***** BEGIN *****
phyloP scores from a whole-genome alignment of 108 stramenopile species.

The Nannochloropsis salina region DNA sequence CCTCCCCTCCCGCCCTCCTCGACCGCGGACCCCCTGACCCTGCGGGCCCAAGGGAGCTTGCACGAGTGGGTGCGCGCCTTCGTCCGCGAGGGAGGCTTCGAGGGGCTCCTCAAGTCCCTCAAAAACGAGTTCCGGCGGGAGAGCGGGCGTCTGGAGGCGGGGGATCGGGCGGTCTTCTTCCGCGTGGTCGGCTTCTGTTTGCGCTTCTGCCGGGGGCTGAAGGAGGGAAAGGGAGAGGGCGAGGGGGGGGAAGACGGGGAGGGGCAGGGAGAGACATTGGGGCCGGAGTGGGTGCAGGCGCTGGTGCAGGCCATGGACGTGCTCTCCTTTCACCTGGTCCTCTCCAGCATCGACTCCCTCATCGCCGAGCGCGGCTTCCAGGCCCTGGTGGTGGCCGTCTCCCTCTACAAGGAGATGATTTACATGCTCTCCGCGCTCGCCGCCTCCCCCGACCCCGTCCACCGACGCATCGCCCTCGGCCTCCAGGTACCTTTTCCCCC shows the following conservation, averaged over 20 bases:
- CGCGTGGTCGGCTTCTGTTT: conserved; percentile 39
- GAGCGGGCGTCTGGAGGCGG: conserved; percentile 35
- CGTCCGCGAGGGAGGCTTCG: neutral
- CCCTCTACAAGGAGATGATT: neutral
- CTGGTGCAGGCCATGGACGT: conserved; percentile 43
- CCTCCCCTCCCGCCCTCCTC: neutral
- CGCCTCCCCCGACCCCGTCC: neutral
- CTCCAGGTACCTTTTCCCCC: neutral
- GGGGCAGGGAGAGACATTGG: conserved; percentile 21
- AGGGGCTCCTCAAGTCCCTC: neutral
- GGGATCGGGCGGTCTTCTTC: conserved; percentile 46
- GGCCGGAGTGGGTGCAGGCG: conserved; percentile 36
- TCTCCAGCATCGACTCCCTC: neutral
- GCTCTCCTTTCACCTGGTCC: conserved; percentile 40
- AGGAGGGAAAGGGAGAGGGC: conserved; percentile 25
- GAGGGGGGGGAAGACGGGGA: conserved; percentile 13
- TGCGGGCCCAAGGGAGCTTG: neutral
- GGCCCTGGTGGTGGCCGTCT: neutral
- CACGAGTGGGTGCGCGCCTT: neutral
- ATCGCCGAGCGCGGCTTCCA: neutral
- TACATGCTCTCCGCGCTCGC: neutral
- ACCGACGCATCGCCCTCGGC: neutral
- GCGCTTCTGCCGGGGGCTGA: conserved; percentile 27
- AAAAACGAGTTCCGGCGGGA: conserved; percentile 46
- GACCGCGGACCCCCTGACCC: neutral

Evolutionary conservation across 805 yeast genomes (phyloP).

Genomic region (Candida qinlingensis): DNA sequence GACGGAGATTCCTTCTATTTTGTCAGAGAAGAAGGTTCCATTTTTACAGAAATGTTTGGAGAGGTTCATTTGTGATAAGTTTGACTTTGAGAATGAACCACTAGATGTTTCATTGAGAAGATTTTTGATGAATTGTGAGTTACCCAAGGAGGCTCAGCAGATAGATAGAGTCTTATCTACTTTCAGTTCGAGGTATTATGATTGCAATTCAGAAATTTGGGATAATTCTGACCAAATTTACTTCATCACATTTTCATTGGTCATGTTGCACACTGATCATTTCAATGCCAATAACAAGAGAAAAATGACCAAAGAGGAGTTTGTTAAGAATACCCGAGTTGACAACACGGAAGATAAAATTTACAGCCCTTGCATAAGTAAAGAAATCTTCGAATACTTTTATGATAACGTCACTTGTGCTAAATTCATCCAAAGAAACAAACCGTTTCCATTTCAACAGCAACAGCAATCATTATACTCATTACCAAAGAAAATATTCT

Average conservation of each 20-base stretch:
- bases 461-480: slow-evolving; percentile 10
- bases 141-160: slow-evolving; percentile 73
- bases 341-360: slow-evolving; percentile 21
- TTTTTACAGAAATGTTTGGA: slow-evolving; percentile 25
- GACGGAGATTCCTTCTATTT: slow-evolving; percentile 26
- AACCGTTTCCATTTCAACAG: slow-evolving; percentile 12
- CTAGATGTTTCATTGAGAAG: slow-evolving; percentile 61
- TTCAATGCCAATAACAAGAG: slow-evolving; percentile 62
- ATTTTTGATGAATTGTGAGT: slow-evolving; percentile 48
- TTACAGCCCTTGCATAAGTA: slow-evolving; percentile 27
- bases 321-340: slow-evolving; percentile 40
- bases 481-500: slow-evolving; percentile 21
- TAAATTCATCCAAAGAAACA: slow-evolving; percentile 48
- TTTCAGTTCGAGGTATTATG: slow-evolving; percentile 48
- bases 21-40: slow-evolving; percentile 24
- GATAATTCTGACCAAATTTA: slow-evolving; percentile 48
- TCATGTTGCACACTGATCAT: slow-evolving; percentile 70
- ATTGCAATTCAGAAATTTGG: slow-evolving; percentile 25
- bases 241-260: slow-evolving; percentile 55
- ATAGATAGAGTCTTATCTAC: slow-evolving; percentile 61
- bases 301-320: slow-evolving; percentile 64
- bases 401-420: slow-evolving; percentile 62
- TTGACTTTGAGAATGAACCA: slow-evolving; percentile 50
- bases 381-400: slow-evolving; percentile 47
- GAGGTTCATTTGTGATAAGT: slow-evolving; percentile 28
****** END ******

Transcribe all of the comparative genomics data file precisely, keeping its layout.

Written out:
phyloP scores from a whole-genome alignment of 108 stramenopile species.

The Nannochloropsis salina region DNA sequence CCTCCCCTCCCGCCCTCCTCGACCGCGGACCCCCTGACCCTGCGGGCCCAAGGGAGCTTGCACGAGTGGGTGCGCGCCTTCGTCCGCGAGGGAGGCTTCGAGGGGCTCCTCAAGTCCCTCAAAAACGAGTTCCGGCGGGAGAGCGGGCGTCTGGAGGCGGGGGATCGGGCGGTCTTCTTCCGCGTGGTCGGCTTCTGTTTGCGCTTCTGCCGGGGGCTGAAGGAGGGAAAGGGAGAGGGCGAGGGGGGGGAAGACGGGGAGGGGCAGGGAGAGACATTGGGGCCGGAGTGGGTGCAGGCGCTGGTGCAGGCCATGGACGTGCTCTCCTTTCACCTGGTCCTCTCCAGCATCGACTCCCTCATCGCCGAGCGCGGCTTCCAGGCCCTGGTGGTGGCCGTCTCCCTCTACAAGGAGATGATTTACATGCTCTCCGCGCTCGCCGCCTCCCCCGACCCCGTCCACCGACGCATCGCCCTCGGCCTCCAGGTACCTTTTCCCCC shows the following conservation, averaged over 20 bases:
- CGCGTGGTCGGCTTCTGTTT: conserved; percentile 39
- GAGCGGGCGTCTGGAGGCGG: conserved; percentile 35
- CGTCCGCGAGGGAGGCTTCG: neutral
- CCCTCTACAAGGAGATGATT: neutral
- CTGGTGCAGGCCATGGACGT: conserved; percentile 43
- CCTCCCCTCCCGCCCTCCTC: neutral
- CGCCTCCCCCGACCCCGTCC: neutral
- CTCCAGGTACCTTTTCCCCC: neutral
- GGGGCAGGGAGAGACATTGG: conserved; percentile 21
- AGGGGCTCCTCAAGTCCCTC: neutral
- GGGATCGGGCGGTCTTCTTC: conserved; percentile 46
- GGCCGGAGTGGGTGCAGGCG: conserved; percentile 36
- TCTCCAGCATCGACTCCCTC: neutral
- GCTCTCCTTTCACCTGGTCC: conserved; percentile 40
- AGGAGGGAAAGGGAGAGGGC: conserved; percentile 25
- GAGGGGGGGGAAGACGGGGA: conserved; percentile 13
- TGCGGGCCCAAGGGAGCTTG: neutral
- GGCCCTGGTGGTGGCCGTCT: neutral
- CACGAGTGGGTGCGCGCCTT: neutral
- ATCGCCGAGCGCGGCTTCCA: neutral
- TACATGCTCTCCGCGCTCGC: neutral
- ACCGACGCATCGCCCTCGGC: neutral
- GCGCTTCTGCCGGGGGCTGA: conserved; percentile 27
- AAAAACGAGTTCCGGCGGGA: conserved; percentile 46
- GACCGCGGACCCCCTGACCC: neutral

Evolutionary conservation across 805 yeast genomes (phyloP).

Genomic region (Candida qinlingensis): DNA sequence GACGGAGATTCCTTCTATTTTGTCAGAGAAGAAGGTTCCATTTTTACAGAAATGTTTGGAGAGGTTCATTTGTGATAAGTTTGACTTTGAGAATGAACCACTAGATGTTTCATTGAGAAGATTTTTGATGAATTGTGAGTTACCCAAGGAGGCTCAGCAGATAGATAGAGTCTTATCTACTTTCAGTTCGAGGTATTATGATTGCAATTCAGAAATTTGGGATAATTCTGACCAAATTTACTTCATCACATTTTCATTGGTCATGTTGCACACTGATCATTTCAATGCCAATAACAAGAGAAAAATGACCAAAGAGGAGTTTGTTAAGAATACCCGAGTTGACAACACGGAAGATAAAATTTACAGCCCTTGCATAAGTAAAGAAATCTTCGAATACTTTTATGATAACGTCACTTGTGCTAAATTCATCCAAAGAAACAAACCGTTTCCATTTCAACAGCAACAGCAATCATTATACTCATTACCAAAGAAAATATTCT

Average conservation of each 20-base stretch:
- bases 461-480: slow-evolving; percentile 10
- bases 141-160: slow-evolving; percentile 73
- bases 341-360: slow-evolving; percentile 21
- TTTTTACAGAAATGTTTGGA: slow-evolving; percentile 25
- GACGGAGATTCCTTCTATTT: slow-evolving; percentile 26
- AACCGTTTCCATTTCAACAG: slow-evolving; percentile 12
- CTAGATGTTTCATTGAGAAG: slow-evolving; percentile 61
- TTCAATGCCAATAACAAGAG: slow-evolving; percentile 62
- ATTTTTGATGAATTGTGAGT: slow-evolving; percentile 48
- TTACAGCCCTTGCATAAGTA: slow-evolving; percentile 27
- bases 321-340: slow-evolving; percentile 40
- bases 481-500: slow-evolving; percentile 21
- TAAATTCATCCAAAGAAACA: slow-evolving; percentile 48
- TTTCAGTTCGAGGTATTATG: slow-evolving; percentile 48
- bases 21-40: slow-evolving; percentile 24
- GATAATTCTGACCAAATTTA: slow-evolving; percentile 48
- TCATGTTGCACACTGATCAT: slow-evolving; percentile 70
- ATTGCAATTCAGAAATTTGG: slow-evolving; percentile 25
- bases 241-260: slow-evolving; percentile 55
- ATAGATAGAGTCTTATCTAC: slow-evolving; percentile 61
- bases 301-320: slow-evolving; percentile 64
- bases 401-420: slow-evolving; percentile 62
- TTGACTTTGAGAATGAACCA: slow-evolving; percentile 50
- bases 381-400: slow-evolving; percentile 47
- GAGGTTCATTTGTGATAAGT: slow-evolving; percentile 28